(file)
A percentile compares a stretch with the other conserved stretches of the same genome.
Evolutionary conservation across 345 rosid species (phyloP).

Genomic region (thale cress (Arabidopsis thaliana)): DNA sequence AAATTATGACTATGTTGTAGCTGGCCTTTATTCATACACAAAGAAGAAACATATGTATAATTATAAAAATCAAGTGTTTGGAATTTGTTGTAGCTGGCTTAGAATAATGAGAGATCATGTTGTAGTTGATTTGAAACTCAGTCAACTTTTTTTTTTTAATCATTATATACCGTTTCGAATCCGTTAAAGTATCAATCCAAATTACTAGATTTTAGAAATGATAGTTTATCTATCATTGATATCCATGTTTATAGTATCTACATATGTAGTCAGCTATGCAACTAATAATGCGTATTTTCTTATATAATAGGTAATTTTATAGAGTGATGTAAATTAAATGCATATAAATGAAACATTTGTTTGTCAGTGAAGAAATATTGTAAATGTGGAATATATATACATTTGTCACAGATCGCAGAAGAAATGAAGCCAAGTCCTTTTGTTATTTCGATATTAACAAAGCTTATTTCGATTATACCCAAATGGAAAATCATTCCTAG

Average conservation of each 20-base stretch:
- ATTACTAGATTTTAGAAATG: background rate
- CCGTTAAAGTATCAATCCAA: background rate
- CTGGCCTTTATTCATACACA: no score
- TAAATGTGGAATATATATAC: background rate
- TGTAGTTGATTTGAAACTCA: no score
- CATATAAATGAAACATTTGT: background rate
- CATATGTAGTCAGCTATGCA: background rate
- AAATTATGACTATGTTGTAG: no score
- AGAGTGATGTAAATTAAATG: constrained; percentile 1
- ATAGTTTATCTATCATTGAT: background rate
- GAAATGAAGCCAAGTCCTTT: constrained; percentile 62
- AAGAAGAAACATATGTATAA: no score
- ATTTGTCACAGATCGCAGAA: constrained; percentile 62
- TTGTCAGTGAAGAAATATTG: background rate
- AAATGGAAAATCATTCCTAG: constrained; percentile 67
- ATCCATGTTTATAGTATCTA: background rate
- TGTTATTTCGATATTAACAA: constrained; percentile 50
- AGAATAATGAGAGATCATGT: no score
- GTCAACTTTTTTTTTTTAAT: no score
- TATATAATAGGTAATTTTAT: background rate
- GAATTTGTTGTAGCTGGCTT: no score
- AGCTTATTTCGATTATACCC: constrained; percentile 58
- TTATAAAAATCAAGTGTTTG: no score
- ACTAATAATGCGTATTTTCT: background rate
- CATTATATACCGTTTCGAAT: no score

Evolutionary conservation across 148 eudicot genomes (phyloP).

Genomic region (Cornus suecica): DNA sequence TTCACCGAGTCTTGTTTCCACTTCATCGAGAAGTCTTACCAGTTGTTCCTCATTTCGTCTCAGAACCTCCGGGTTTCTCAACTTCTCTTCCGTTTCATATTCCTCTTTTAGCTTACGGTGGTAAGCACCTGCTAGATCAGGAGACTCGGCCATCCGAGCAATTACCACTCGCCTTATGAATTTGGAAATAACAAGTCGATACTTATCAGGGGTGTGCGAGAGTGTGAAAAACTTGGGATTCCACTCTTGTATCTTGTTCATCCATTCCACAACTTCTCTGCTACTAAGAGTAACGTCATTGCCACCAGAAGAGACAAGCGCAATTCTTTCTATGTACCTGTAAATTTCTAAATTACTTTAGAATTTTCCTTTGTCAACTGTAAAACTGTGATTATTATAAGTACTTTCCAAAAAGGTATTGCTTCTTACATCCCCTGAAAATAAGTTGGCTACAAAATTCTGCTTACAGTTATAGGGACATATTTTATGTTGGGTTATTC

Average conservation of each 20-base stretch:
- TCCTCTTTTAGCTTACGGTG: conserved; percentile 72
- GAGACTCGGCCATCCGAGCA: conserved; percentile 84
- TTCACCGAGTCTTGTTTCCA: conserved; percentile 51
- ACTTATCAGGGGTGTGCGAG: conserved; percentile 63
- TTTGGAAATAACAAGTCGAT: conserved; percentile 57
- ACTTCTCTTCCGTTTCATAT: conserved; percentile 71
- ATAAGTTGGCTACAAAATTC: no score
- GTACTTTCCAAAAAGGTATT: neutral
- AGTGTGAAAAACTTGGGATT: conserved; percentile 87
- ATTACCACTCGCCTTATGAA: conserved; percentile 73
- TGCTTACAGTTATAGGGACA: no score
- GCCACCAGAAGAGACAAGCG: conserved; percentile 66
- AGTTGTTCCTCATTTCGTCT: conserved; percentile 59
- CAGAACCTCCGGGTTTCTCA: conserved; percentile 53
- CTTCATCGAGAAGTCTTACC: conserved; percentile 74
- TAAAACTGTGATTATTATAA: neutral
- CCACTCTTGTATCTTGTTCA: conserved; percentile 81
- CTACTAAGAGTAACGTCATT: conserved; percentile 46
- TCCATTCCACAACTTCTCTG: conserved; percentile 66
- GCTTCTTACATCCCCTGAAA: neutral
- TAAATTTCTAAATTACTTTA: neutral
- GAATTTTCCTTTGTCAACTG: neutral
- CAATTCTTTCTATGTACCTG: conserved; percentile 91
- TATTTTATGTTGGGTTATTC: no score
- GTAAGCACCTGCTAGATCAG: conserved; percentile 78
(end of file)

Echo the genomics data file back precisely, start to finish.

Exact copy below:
A percentile compares a stretch with the other conserved stretches of the same genome.
Evolutionary conservation across 345 rosid species (phyloP).

Genomic region (thale cress (Arabidopsis thaliana)): DNA sequence AAATTATGACTATGTTGTAGCTGGCCTTTATTCATACACAAAGAAGAAACATATGTATAATTATAAAAATCAAGTGTTTGGAATTTGTTGTAGCTGGCTTAGAATAATGAGAGATCATGTTGTAGTTGATTTGAAACTCAGTCAACTTTTTTTTTTTAATCATTATATACCGTTTCGAATCCGTTAAAGTATCAATCCAAATTACTAGATTTTAGAAATGATAGTTTATCTATCATTGATATCCATGTTTATAGTATCTACATATGTAGTCAGCTATGCAACTAATAATGCGTATTTTCTTATATAATAGGTAATTTTATAGAGTGATGTAAATTAAATGCATATAAATGAAACATTTGTTTGTCAGTGAAGAAATATTGTAAATGTGGAATATATATACATTTGTCACAGATCGCAGAAGAAATGAAGCCAAGTCCTTTTGTTATTTCGATATTAACAAAGCTTATTTCGATTATACCCAAATGGAAAATCATTCCTAG

Average conservation of each 20-base stretch:
- ATTACTAGATTTTAGAAATG: background rate
- CCGTTAAAGTATCAATCCAA: background rate
- CTGGCCTTTATTCATACACA: no score
- TAAATGTGGAATATATATAC: background rate
- TGTAGTTGATTTGAAACTCA: no score
- CATATAAATGAAACATTTGT: background rate
- CATATGTAGTCAGCTATGCA: background rate
- AAATTATGACTATGTTGTAG: no score
- AGAGTGATGTAAATTAAATG: constrained; percentile 1
- ATAGTTTATCTATCATTGAT: background rate
- GAAATGAAGCCAAGTCCTTT: constrained; percentile 62
- AAGAAGAAACATATGTATAA: no score
- ATTTGTCACAGATCGCAGAA: constrained; percentile 62
- TTGTCAGTGAAGAAATATTG: background rate
- AAATGGAAAATCATTCCTAG: constrained; percentile 67
- ATCCATGTTTATAGTATCTA: background rate
- TGTTATTTCGATATTAACAA: constrained; percentile 50
- AGAATAATGAGAGATCATGT: no score
- GTCAACTTTTTTTTTTTAAT: no score
- TATATAATAGGTAATTTTAT: background rate
- GAATTTGTTGTAGCTGGCTT: no score
- AGCTTATTTCGATTATACCC: constrained; percentile 58
- TTATAAAAATCAAGTGTTTG: no score
- ACTAATAATGCGTATTTTCT: background rate
- CATTATATACCGTTTCGAAT: no score

Evolutionary conservation across 148 eudicot genomes (phyloP).

Genomic region (Cornus suecica): DNA sequence TTCACCGAGTCTTGTTTCCACTTCATCGAGAAGTCTTACCAGTTGTTCCTCATTTCGTCTCAGAACCTCCGGGTTTCTCAACTTCTCTTCCGTTTCATATTCCTCTTTTAGCTTACGGTGGTAAGCACCTGCTAGATCAGGAGACTCGGCCATCCGAGCAATTACCACTCGCCTTATGAATTTGGAAATAACAAGTCGATACTTATCAGGGGTGTGCGAGAGTGTGAAAAACTTGGGATTCCACTCTTGTATCTTGTTCATCCATTCCACAACTTCTCTGCTACTAAGAGTAACGTCATTGCCACCAGAAGAGACAAGCGCAATTCTTTCTATGTACCTGTAAATTTCTAAATTACTTTAGAATTTTCCTTTGTCAACTGTAAAACTGTGATTATTATAAGTACTTTCCAAAAAGGTATTGCTTCTTACATCCCCTGAAAATAAGTTGGCTACAAAATTCTGCTTACAGTTATAGGGACATATTTTATGTTGGGTTATTC

Average conservation of each 20-base stretch:
- TCCTCTTTTAGCTTACGGTG: conserved; percentile 72
- GAGACTCGGCCATCCGAGCA: conserved; percentile 84
- TTCACCGAGTCTTGTTTCCA: conserved; percentile 51
- ACTTATCAGGGGTGTGCGAG: conserved; percentile 63
- TTTGGAAATAACAAGTCGAT: conserved; percentile 57
- ACTTCTCTTCCGTTTCATAT: conserved; percentile 71
- ATAAGTTGGCTACAAAATTC: no score
- GTACTTTCCAAAAAGGTATT: neutral
- AGTGTGAAAAACTTGGGATT: conserved; percentile 87
- ATTACCACTCGCCTTATGAA: conserved; percentile 73
- TGCTTACAGTTATAGGGACA: no score
- GCCACCAGAAGAGACAAGCG: conserved; percentile 66
- AGTTGTTCCTCATTTCGTCT: conserved; percentile 59
- CAGAACCTCCGGGTTTCTCA: conserved; percentile 53
- CTTCATCGAGAAGTCTTACC: conserved; percentile 74
- TAAAACTGTGATTATTATAA: neutral
- CCACTCTTGTATCTTGTTCA: conserved; percentile 81
- CTACTAAGAGTAACGTCATT: conserved; percentile 46
- TCCATTCCACAACTTCTCTG: conserved; percentile 66
- GCTTCTTACATCCCCTGAAA: neutral
- TAAATTTCTAAATTACTTTA: neutral
- GAATTTTCCTTTGTCAACTG: neutral
- CAATTCTTTCTATGTACCTG: conserved; percentile 91
- TATTTTATGTTGGGTTATTC: no score
- GTAAGCACCTGCTAGATCAG: conserved; percentile 78